#MormonMeToo: Why Didn’t She . . . ?
I have been sexually assaulted twice in my life. Both times by Mormon men. Both times on BYU’s campus. Unless you’ve gone through an event like this, it’s difficult to understand the mosaic of emotions that you encounter. “Well, I wasn’t *raped.*” “Am I just overreacting?” “It’s my fault for not getting him off me faster” “My friends will treat me differently” “Was it my fault?” “No one will believe me. . . .”
The first assault happened during work on BYU grounds. My coworker was someone who made me feel uncomfortable and nervous. He reached out while we were in the work truck with 3 other male coworkers present, looked me in the eye, and groped me. I was so stunned I barely reacted. I was surrounded by people! Maybe I’d misunderstood? Maybe it wasn’t so bad? The more I thought about it, I realized it was definitely intentional. His hands, his disgusting hands touched me, kneading in an invasion, a perversion of an intimate act.
I went to my boss, a female supervisor. I told her what had happened. “Oh it was probably an accident. I’ll talk to him.” I begged her not to; I was embarrassed and scared. He scared me. I didn’t know what he would do if he knew I’d gone to her. She talked to him anyway and told me that he’d said it was an accident, that he couldn’t avoid “brushing” my chest.
He was fired one week later for making a swastika in the snow in front of the Wilk.
The second assault occurred in the HFAC. I had a crush on a boy I’d met on a camping trip who was friends with my roommate’s coworkers. He was performing in a musical piece. I went with my roommate and her coworkers to the concert. Halfway through, I had to use the bathroom and went up to a different floor. One of my roommate’s coworkers was waiting outside of the bathroom. I joked about something and then he grabbed me in a weird hug, swung me into the wall, and started thrusting his hips into mine from behind while holding me down. I got him off me and yelled, “What the hell?!” He shook his head and said, “What are you upset about? I’m the one who has to go and talk to my bishop!”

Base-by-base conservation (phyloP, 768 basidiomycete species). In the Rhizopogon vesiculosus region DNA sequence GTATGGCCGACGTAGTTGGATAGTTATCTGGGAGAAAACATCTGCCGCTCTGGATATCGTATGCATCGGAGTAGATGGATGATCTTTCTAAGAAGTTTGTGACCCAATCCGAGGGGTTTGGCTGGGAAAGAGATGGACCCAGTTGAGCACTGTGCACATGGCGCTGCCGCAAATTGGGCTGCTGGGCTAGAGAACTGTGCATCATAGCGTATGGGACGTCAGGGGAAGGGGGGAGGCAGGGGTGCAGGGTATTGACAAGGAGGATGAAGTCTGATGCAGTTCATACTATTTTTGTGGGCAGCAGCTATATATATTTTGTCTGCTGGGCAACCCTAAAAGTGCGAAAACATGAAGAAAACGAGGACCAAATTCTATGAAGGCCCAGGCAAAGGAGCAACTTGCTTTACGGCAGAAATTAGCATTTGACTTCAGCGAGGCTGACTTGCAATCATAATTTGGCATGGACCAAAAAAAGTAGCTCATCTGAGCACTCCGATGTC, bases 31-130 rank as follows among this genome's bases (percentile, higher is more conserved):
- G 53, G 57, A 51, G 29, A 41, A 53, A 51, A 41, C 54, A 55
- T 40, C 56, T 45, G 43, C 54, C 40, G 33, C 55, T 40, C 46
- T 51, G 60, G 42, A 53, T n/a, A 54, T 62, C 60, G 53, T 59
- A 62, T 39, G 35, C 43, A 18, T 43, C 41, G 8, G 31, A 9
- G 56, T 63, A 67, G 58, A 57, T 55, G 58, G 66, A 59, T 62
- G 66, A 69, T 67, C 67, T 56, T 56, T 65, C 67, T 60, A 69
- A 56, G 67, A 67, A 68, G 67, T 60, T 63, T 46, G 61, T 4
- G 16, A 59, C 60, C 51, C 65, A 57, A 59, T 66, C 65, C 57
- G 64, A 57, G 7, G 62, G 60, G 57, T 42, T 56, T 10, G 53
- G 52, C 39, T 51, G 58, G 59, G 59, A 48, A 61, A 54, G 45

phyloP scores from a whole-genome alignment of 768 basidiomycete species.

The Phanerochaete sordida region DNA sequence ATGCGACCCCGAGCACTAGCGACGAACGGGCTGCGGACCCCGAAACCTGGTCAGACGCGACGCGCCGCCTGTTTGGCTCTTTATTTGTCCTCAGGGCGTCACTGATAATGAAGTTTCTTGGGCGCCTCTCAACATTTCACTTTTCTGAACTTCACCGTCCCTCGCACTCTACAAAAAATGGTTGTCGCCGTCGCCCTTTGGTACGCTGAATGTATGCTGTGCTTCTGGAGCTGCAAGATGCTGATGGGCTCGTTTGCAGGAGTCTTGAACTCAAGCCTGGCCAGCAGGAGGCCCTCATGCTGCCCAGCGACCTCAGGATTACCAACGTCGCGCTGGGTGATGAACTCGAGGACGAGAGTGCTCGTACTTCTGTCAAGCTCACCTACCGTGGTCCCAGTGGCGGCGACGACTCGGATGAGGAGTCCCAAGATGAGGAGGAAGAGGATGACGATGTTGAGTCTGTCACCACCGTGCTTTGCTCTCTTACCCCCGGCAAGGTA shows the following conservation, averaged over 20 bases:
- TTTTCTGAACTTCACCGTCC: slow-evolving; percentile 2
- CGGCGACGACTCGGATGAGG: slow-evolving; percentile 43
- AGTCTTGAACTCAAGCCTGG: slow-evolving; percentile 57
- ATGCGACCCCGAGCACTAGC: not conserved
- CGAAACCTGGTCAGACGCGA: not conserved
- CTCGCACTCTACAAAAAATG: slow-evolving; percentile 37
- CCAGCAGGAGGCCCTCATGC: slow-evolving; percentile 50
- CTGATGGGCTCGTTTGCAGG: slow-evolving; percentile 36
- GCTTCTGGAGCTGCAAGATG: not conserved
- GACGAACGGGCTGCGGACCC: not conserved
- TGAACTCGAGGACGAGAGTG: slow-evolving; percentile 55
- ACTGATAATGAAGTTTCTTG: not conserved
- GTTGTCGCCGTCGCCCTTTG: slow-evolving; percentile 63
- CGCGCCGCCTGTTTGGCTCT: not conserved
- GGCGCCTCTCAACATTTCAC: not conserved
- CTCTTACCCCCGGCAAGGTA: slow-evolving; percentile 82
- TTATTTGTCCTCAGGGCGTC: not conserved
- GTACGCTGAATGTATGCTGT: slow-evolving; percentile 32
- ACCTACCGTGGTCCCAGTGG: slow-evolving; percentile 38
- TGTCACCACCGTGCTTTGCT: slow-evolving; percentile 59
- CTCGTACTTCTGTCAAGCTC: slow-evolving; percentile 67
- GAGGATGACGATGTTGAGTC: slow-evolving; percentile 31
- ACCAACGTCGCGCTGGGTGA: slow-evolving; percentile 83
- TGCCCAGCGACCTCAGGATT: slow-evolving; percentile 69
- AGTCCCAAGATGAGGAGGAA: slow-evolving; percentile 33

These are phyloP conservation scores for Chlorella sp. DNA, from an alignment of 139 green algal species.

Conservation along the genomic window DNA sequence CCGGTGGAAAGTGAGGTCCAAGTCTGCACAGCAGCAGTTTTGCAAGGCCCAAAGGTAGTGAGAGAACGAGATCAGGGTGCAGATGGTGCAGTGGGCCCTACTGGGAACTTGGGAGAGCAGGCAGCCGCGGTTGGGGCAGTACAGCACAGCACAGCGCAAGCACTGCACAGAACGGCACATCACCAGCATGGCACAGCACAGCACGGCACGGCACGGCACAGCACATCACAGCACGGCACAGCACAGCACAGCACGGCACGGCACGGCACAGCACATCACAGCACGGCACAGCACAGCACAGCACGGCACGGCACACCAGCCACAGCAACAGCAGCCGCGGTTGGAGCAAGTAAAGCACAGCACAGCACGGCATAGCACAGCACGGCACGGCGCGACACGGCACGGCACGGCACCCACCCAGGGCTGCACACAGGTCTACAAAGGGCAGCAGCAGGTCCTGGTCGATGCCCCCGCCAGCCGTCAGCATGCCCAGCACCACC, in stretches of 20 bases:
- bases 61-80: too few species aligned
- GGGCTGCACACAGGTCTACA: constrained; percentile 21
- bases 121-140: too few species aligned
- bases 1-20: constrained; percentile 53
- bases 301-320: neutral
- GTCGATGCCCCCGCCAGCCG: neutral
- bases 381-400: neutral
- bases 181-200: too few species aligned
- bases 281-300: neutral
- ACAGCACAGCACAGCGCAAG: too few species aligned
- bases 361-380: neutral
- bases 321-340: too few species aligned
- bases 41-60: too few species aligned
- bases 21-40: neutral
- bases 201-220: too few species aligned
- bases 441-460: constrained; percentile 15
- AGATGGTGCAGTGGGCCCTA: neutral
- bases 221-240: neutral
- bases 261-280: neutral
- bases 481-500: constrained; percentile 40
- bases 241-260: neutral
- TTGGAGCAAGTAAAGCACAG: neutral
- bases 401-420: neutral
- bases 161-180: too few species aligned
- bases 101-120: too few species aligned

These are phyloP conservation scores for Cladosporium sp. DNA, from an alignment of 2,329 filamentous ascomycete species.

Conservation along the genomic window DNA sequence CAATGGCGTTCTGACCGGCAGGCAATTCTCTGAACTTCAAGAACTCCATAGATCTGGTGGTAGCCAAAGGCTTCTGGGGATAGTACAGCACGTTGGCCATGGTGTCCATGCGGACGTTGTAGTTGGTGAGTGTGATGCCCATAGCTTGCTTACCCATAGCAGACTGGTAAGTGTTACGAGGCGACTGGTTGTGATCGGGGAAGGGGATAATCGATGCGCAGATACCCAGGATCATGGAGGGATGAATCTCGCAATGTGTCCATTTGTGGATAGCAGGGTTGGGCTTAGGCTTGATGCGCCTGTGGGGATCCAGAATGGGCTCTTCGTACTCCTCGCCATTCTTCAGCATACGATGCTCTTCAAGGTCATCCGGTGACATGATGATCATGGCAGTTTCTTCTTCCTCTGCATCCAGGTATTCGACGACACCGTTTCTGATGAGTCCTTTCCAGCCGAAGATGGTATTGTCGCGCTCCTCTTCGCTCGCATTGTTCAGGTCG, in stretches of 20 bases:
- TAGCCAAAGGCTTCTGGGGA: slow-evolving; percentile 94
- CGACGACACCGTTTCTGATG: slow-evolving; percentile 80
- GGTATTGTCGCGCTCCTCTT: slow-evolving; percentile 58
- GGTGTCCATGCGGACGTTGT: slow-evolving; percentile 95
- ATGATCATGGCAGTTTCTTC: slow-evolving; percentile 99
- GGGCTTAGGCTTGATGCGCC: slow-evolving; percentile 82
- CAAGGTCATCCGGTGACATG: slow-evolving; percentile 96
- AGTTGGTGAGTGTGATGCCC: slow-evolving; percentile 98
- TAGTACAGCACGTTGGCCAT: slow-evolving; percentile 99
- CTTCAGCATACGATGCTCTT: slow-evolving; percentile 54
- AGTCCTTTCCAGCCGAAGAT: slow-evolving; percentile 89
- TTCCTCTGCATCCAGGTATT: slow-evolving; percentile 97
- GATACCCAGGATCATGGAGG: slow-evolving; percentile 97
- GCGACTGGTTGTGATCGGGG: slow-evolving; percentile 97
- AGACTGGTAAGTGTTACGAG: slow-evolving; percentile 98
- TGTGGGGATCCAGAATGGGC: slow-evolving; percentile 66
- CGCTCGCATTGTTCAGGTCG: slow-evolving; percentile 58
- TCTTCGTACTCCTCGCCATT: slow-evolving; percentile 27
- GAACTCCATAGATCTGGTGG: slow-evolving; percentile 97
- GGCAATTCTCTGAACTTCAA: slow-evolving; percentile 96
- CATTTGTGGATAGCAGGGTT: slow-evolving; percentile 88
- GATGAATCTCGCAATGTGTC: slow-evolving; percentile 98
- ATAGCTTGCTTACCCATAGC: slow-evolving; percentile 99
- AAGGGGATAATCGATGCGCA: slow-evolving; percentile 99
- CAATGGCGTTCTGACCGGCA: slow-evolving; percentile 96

I was so confused, embarrassed . . . guilty . . . and thought, “What the hell is wrong with me?” This was only 4 MONTHS after the last incident. I got through the rest of the night with tight smiles, trying not to act weird, but careful to put distance between him and me. On the drive home I told my roommate what happened. She invited him over to dinner that weekend. I told her that he made me feel uncomfortable. She invited him over to watch general conference the next week. He walked in the room and sat on top of me. He said I needed to lighten up.
Two years later when I told my mom, she cried. She too had been assaulted by a friend of her sister. He raped her in her living room.
A year into my marriage, I told my husband.
Seven years after the assaults, I wrote about it, without specifics, in a blog post. I shared it on Facebook, pleading with anyone who read it not to vote for someone who casually references sexual assault. Too many did anyway.
Believe women. Believe Mormon women. Believe women of color.
B Alvaraz is a lover of nature, otters, enchiladas, chocolate, science, and compassion. She has one master’s degree, one husband, and one baby.